Summer on the Farm: Urbanites Can't Appreciate the Finer Things.

Husker Home Place

Retreiving softballs in the soybean field and fishing in the old creek are charming rural experiences city folks will never understand.

Published on: June 26, 2012

File this under “random thoughts remotely connected to other random thoughts I had two weeks ago” OR “things I wish other people understood about farm life.”

The other night as I was sitting in the bleachers in Wynot, watching both of my daughters’ Crofton teams play the Wynot girls, I couldn’t help but think about how fortunate we are to live where we do.

A few farm residents complain that it takes too long to get to the nearest discount place or fast food restaurant from here, but for us, traffic isn’t much of an issue unless it means stopping to help a farmer chase his cows down the road to pasture. Few urbanites could appreciate our rural summer adventures, because they can’t read about them in travel brochures or weekend entertainment guides.

STROLL DOWN THE DRIVEWAY: Our oldest daughter, Lauren, and our youngest son, Ben, enjoy a summer walk (and ride for Ben) down our driveway.
STROLL DOWN THE DRIVEWAY: Our oldest daughter, Lauren, and our youngest son, Ben, enjoy a summer walk (and ride for Ben) down our driveway.

On the farm, things don’t have be planned out, and they don’t have to be perfect. Some of the most enjoyable leisure time is spent doing things that might seem mundane or even weird to the outsider.

Wynot’s ball field is on the north edge of town and is surrounded by corn and soybean fields. If there is a pop foul ball, it might land in the soybeans. One fly ball landed in the beans, so it was great that the softball was bright yellow, so the players could find it back. You don’t get a timeout to find the ball back on those manicured urban ball fields.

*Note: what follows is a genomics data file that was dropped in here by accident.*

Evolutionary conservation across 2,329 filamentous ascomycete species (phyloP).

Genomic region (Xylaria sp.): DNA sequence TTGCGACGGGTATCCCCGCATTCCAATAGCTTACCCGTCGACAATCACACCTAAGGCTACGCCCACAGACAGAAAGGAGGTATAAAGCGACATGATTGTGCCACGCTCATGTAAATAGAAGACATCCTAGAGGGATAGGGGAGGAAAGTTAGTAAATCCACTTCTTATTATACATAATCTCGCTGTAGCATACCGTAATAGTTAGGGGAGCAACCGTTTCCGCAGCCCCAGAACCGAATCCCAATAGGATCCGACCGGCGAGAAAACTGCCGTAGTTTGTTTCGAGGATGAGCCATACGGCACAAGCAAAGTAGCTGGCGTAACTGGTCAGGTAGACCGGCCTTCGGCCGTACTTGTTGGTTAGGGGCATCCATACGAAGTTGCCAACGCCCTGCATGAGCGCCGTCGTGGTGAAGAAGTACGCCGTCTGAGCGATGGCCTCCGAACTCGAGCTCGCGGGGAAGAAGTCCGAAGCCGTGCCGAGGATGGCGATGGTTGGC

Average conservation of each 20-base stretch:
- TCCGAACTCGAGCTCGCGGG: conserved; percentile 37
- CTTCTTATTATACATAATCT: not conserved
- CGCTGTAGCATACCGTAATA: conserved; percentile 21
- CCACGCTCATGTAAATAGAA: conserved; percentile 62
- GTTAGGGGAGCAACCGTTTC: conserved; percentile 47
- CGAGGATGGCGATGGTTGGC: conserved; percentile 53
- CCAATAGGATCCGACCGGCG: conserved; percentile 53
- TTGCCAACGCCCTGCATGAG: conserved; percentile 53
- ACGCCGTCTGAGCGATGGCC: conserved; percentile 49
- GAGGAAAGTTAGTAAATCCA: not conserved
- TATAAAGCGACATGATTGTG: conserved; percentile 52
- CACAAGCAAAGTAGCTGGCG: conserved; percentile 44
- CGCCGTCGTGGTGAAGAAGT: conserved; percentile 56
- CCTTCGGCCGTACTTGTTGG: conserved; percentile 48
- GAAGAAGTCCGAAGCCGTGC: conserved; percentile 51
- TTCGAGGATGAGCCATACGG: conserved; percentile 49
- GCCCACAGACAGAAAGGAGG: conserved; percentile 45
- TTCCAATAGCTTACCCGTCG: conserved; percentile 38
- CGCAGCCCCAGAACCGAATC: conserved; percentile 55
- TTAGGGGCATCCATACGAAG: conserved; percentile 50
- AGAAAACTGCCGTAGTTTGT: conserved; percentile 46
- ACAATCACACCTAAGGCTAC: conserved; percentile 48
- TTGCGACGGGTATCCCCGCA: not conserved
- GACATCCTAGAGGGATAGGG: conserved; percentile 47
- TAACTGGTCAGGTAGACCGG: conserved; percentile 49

The softball games were cordial, where after the games, the players and coaches all shook hands and patted each other on the back, because half of the players and their parents on both teams were either cousins or friends. Sure, things get competitive on the field, but when the games are finished, there is no shouting or hard feelings, just a good sense of sportsmanship.

Around Crofton, golfing has only become popular over the past 20 years or so. A bunch of farmers who liked to golf together brought the idea to the U.S. Army Corps of Engineers, who owned land along the Missouri River. They leased some Corps land near Gavins Point Dam and Lewis and Clark Lake along the Nebraska/South Dakota border north of town, formed a golf association, and brought their tractors and discs out to prepare a seedbed for fairways and greens. That’s how our Lakeview Golf Course, which has evolved into one of the most scenic and challenging courses in the state, came to pass.

Last summer, when my children fished from our little creek, it wasn’t something you’ll ever see on the Pro Bass Tour. We strung our nightcrawlers on hooks and dropped our lines in a pond where the creek was backed up. Tiny fish, maybe four or five inches long, bit our worms and kept us busy for two hours. Every fish was thrown back for another day. Don’t worry. No fish were harmed. But, no trophy fish and no trophies were awarded, and we all had a great time anyway.

I suppose I’m still working through a theme that I started in my blog about “fly over states” two weeks ago. Even in drought, farm life is wonderful, and it is something that we all need to appreciate. It doesn’t really matter if outsiders see the charm and goodness of our lives on farms and ranches. It can be our little secret. It is their loss.